Michele Meyer

on the issues that matter to Mainers

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Quality, affordable health care for all:

As a Registered Nurse, I have experienced first-hand two ongoing & critical public health issues: Uninsured/underinsured patients and Maine’s opioid crisis. As a State Representative, I’ll work to ensure Medicaid expansion is implemented immediately, allowing 70,000 Mainers, many in our  own community awaiting access to insurance, make entry in to the health care system for regular doctor’s visits, vaccinations, screening, testing, and treatment.


While the federal health care policy debate continues, consideration might be given to expanding Medicaid further here in Maine, allowing a buy-in program and  an option for affordable coverage for even more Mainers.


The opioid epidemic is a complex public health challenge best addressed through a collaborative multidisciplinary approach similar to Vermont’s Hub and Spoke model. A compassionate, comprehensive, evidence-based approach can effectively address the problem: treating and supporting those affected, reducing the prescription of opioids, decreasing addiction rates, and saving lives.


Property taxes/Education funding:

Increasing revenue sharing to our towns in an effort to fulfill the states’ promise of relief for property tax payers as well as increasing the Homestead Exemption by 50%  with an added boost for those over 65, and expanding the property tax fairness credit can combine to significantly lower the property tax burden and strengthen our communities. Rising property taxes hurt our hardworking families, low and middle income homeowners, and retirees with limited resources  hoping to age in place.

In addition to restoring the state’s commitment to municipalities, we should be pushing to honor voter-approved  55% funding of our local education costs, ensuring a high quality education for all students. Additionally, state funding  should be restored to help our school districts raise the minimum teacher salary to $40,000, demonstrating that we value and respect those professionals we entrust to educate our children.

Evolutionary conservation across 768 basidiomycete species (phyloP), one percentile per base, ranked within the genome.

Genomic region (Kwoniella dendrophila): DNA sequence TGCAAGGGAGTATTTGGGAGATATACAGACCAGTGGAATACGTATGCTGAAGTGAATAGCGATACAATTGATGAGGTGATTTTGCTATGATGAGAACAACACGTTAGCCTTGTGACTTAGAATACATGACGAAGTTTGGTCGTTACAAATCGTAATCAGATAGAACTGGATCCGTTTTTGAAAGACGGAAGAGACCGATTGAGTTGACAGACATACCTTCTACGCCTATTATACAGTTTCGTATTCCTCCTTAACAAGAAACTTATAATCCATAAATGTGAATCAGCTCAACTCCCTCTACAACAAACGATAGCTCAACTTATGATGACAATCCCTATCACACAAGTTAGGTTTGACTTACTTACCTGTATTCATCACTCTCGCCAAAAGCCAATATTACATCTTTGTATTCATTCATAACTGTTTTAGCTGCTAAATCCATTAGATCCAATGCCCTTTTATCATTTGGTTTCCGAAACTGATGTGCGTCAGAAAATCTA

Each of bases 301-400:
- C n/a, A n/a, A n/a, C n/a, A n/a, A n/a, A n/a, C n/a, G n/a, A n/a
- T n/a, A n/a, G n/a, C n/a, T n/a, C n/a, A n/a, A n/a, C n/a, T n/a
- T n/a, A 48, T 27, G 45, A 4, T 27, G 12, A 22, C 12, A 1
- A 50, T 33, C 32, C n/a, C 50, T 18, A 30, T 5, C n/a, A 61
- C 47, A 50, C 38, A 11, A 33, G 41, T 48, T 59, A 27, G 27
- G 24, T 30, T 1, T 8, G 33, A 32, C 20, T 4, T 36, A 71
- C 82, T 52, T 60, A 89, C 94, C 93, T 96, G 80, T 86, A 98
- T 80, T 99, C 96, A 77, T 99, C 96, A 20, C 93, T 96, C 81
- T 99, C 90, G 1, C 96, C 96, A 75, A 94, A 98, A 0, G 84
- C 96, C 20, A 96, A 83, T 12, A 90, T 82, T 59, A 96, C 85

An economy that works for everyone & career path diversity :

Its time to put partisanship aside and work to ensure Maine students and workers have the opportunity to succeed, whether they choose college or technical training, or are switching careers.

  • Workforce training: Increase scholarship opportunities for training in high-demand fields like nursing and allied health care, building trades, and precision manufacturing

  • Community and Technical Colleges: Continue to align programs with the demands of employers so students learn the skills they need for the jobs here in Maine

  • Colleges and Universities: Reduce the cost of earning a 4-year degree by providing student debt relief for graduates that stay in Maine

Clean Energy:

With smart energy policy reform, Maine can lower energy costs, saving residents and businesses money on their utility bills while  growing our work force with good paying jobs in a sustainable, low pollution energy system. Revitalizing our economy while safeguarding our environment must be a priority after years of inaction which, when combined with a new era of federal rollbacks, are threatening our economic and environmental well being.


Womens Health & Economic Security:

I am strongly in support of a woman’s right to make her own healthcare decisions and shape her own future.  Federal efforts to drastically roll back women’s health care and family planning services demand pro-choice advocates in Augusta, vocal supporters of Planned Parenthood and all providers of a full range of safe, quality women’s healthcare. 


1 in 4 Maine mothers return to work within 10 days of giving birth. Maine families are often forced to choose between a paycheck/health insurance & time at home following the arrival of a child or for care of an aging parent with unexpected medical needs. Paid maternity and family medical leave would eliminate that difficult  choice for Maine families. 


Maine women earn just 84 cents for every dollar earned by Maine men. Annually that’s an average yearly wage gap of $7650 . I’ll work to close that gap for Maine women and their families and establish stronger workplace protections against this gender based wage disparity



As our Senior population increases, critical deficiencies persist for elders statewide: healthcare, longterm care, hospice, family caregiver support, nutrition, housing and transportation. As the oldest state in the nation, proactive policies are critical- starting with releasing the $15 million senior affordable housing bond blocked by the LePage administration and beginning to address the estimated 9,000 housing units needed now and the 15,000 needed in 2022.

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